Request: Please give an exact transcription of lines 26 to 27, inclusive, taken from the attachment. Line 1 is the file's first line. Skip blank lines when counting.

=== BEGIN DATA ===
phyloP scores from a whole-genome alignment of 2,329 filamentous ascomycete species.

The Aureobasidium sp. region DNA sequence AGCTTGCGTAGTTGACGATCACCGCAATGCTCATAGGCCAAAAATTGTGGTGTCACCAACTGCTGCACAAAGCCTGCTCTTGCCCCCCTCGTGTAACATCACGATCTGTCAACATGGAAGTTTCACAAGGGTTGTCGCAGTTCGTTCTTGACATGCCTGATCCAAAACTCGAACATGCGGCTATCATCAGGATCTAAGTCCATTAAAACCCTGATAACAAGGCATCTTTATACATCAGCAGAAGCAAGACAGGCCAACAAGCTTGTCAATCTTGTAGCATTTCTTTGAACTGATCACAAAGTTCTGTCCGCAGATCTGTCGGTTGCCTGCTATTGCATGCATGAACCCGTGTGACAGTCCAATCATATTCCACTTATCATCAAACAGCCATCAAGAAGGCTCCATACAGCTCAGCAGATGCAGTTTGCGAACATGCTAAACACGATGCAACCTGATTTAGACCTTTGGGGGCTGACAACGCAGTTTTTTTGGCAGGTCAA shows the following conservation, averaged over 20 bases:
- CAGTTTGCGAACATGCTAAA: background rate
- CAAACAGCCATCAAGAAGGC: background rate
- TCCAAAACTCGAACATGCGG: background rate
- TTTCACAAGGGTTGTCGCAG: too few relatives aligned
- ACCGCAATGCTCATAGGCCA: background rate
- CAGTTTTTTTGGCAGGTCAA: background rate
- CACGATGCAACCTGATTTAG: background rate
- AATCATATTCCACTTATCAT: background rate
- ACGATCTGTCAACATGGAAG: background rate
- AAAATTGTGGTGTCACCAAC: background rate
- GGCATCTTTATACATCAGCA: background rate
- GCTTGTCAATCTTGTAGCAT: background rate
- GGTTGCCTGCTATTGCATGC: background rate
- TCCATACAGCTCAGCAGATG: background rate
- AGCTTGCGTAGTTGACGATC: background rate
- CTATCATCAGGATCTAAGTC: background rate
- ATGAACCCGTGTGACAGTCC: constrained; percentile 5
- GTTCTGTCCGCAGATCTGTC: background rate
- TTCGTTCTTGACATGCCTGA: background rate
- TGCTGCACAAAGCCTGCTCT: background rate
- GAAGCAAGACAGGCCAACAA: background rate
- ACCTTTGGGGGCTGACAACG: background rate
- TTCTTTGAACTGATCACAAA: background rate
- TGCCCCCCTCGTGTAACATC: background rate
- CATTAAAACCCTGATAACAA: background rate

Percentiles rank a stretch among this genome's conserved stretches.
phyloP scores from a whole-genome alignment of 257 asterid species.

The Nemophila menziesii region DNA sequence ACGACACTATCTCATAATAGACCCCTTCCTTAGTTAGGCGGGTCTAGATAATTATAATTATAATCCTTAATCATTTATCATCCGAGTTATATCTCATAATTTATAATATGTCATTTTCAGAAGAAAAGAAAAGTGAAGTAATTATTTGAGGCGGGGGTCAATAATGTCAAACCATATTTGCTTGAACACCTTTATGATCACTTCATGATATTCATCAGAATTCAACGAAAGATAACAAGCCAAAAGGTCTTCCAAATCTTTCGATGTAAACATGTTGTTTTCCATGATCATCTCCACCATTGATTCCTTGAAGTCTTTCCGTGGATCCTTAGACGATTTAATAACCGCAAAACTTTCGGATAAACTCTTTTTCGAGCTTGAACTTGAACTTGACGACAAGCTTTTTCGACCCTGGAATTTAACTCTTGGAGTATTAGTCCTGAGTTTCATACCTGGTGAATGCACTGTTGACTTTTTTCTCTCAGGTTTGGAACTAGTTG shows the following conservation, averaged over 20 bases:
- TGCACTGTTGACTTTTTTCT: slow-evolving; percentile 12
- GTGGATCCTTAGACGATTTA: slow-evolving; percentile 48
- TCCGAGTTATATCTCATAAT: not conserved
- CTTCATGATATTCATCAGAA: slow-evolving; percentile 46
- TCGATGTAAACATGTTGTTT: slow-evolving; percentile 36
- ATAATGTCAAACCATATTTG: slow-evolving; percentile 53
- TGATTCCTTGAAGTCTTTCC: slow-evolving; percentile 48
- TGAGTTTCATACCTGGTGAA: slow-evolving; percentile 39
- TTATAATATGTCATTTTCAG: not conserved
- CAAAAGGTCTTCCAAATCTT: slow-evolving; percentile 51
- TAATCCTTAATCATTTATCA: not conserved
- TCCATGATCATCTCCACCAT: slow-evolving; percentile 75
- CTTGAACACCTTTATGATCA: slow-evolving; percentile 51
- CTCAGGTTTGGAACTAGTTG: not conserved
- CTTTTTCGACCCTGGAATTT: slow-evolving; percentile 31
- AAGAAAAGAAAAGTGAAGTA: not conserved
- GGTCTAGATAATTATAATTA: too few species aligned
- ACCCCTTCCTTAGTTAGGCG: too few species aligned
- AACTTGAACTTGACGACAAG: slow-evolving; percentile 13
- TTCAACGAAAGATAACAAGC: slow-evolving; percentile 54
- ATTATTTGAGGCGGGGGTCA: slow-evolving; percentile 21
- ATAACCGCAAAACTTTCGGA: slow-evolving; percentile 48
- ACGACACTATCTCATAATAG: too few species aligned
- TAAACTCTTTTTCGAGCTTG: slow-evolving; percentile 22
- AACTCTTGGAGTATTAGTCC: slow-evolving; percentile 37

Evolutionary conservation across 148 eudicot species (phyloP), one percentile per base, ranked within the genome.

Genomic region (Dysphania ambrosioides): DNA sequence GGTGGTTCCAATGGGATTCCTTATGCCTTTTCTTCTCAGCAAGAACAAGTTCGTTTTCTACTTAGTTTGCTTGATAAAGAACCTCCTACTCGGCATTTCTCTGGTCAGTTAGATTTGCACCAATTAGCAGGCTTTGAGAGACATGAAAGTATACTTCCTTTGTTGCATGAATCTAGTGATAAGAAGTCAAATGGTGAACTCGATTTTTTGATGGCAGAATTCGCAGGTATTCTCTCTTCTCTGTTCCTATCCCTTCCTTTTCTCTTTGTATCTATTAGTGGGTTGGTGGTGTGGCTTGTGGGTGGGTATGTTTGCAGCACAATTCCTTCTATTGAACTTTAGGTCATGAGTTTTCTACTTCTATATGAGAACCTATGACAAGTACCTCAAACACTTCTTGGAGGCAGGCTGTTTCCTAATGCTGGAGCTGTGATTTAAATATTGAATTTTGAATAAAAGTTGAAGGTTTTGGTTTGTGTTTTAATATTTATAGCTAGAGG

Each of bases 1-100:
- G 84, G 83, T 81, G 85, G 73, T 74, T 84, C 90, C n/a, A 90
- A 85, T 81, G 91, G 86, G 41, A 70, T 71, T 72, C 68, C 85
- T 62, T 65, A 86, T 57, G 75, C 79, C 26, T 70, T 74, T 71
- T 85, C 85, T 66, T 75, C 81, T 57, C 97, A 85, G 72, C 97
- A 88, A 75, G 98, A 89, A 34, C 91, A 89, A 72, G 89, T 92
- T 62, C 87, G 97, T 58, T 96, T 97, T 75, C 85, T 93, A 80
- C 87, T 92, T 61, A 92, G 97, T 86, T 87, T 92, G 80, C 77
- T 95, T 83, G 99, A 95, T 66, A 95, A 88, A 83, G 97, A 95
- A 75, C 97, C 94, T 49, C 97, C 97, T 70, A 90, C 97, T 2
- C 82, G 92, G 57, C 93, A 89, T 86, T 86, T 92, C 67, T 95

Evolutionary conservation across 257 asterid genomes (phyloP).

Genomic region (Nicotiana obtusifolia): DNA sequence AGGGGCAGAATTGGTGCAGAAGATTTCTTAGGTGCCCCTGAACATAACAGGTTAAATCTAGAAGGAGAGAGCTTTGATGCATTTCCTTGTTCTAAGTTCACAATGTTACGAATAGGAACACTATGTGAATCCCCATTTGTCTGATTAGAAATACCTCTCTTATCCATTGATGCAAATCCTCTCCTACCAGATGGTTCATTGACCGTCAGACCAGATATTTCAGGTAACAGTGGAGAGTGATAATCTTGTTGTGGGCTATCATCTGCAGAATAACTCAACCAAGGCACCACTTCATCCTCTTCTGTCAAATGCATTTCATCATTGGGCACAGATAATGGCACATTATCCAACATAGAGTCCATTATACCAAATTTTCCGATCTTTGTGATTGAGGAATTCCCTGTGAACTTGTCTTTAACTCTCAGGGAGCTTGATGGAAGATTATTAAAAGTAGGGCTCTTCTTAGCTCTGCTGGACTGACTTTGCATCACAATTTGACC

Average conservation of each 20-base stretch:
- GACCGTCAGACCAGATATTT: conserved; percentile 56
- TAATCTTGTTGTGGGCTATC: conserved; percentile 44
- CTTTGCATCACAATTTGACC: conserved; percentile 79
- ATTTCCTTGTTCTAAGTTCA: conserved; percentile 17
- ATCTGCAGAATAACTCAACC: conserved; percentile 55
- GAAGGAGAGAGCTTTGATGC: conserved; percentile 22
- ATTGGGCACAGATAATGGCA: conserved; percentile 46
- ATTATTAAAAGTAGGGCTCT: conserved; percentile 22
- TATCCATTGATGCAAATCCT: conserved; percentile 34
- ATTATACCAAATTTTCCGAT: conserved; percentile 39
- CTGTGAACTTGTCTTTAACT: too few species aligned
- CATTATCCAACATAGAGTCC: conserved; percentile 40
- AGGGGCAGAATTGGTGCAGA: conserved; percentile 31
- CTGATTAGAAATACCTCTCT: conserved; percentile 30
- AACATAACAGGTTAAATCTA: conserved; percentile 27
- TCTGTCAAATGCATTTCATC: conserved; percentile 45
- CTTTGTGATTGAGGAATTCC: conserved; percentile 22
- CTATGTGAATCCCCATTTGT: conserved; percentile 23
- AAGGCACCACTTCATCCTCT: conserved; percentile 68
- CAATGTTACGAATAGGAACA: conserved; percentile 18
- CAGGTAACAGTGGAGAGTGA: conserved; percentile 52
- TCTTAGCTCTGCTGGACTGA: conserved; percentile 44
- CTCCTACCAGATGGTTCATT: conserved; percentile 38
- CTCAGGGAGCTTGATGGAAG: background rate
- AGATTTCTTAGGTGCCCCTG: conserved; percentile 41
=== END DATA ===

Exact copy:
- TGCCCCCCTCGTGTAACATC: background rate
- CATTAAAACCCTGATAACAA: background rate